Is information advantage the new currency in procurement?

Lueckel: I think that is true. For example, by continuously analyzing millions of supply chain data points, scoutbee’s  AI offers tangible information advantage – not only for new supply needs, but also to qualify data in existing systems, to identify alternative vendors for existing setup suppliers, and provide additional data points for negotiations. Similarly, we can extract data from publicly available sources to fill-in or verify existing supplier maps. 

Additionally, AI gives teams access to the entire global markets, identifying competitive options in untapped supply markets or those only visible in different languages. Our AI search technology rapidly reviews thousands of options worldwide and only curates shortlists that meet optimal parameters for capabilities.

Sustainability is a hot issue in procurement now. Do you see many advantages?

Lueckel: There’s huge potential and also responsibility. As pressure increases on businesses to be more sustainable, procurement teams have an opportunity to lead the way within companies looking to reduce environmental impact, comply with new policies, and build resilience. 

The typical consumer company’s supply chain accounts for more than 80% of greenhouse-gas emissions. Take for example, how supply chain leaders engage with their suppliers: only 25% of companies that report their greenhouse-gas emissions to CDP say they engage their suppliers in efforts to reduce emissions. This will become a costly problem for everyone if action is not taken soon. Research shows annual global GDP could fall by nearly $36 trillion in 2050 if the delayed response to climate change continues. 

Within supply chain and logistics, we all need to make sustainability one of the first priorities in our decision-making process, but too often it is an afterthought. In procurement, for example, most of the buying consideration is already performed before sustainability factors are applied to the equation. Platforms like scoutbee can now make sustainability visible in supply networks from first look – and make suppliers’ sustainability easily comparable. Too often today, procurement teams are choosing between the “greenest” of two largely unsustainable options, rather than a shortlist of suppliers that all prioritize environmentally-sound practices.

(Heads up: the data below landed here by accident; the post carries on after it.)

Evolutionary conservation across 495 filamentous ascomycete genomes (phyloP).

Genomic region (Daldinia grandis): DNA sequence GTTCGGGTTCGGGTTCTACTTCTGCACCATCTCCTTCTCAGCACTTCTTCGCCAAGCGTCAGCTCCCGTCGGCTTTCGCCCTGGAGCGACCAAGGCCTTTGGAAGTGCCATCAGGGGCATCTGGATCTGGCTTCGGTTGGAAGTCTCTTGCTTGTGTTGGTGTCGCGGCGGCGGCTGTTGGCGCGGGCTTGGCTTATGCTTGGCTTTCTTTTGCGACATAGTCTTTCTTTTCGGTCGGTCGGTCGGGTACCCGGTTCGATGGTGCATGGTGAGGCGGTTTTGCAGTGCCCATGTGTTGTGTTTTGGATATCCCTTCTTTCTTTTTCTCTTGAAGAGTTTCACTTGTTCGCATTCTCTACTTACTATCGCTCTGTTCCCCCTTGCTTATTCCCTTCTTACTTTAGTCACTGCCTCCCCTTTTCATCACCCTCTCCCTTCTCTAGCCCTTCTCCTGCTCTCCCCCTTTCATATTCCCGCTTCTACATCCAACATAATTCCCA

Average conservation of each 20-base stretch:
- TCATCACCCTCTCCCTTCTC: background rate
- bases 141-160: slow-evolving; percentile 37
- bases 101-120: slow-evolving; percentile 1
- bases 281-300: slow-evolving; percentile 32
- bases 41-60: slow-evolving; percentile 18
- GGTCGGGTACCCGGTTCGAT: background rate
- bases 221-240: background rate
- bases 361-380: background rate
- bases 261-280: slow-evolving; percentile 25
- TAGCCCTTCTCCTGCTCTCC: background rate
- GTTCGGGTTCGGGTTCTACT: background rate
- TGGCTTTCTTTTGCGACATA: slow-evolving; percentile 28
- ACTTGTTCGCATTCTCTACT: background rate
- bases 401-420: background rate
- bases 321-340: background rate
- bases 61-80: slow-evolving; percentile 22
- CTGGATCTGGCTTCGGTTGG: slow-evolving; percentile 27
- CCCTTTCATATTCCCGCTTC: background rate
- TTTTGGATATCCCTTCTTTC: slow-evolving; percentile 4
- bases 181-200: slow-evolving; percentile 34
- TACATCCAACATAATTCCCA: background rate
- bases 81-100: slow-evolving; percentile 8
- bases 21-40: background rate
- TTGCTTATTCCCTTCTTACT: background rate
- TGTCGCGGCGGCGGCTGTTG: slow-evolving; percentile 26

Moving forward, AI will broaden the ability to discover greener supply options, and make sustainability data one of the first benchmark items a team considers alongside cost and quality.  We can accelerate the adoption of suppliers that incorporate sustainable practices such as environmental certifications, innovative materials or greener logistics. We must instill confidence to build alternative supply networks that will save CO2 from shipping millions of pieces each year – a valuable for us all.

What excites you most about the market right now? 

Lueckel: There is much to be excited about inside the rapidly growing procurement SaaS market.  We certainly believe that every business will in time begin to use a solution like scoutbee – and we are uniquely placed to become a standard for such services. 

Perhaps the procurement technology that can be most transformational moving forward are the platforms that can consolidate and enrich an organization’s existing supplier data, perhaps held in their ERP – and unlock 360 degree insights to turn supply challenges into opportunities at speed.

To reach out to Enno Lückel, please email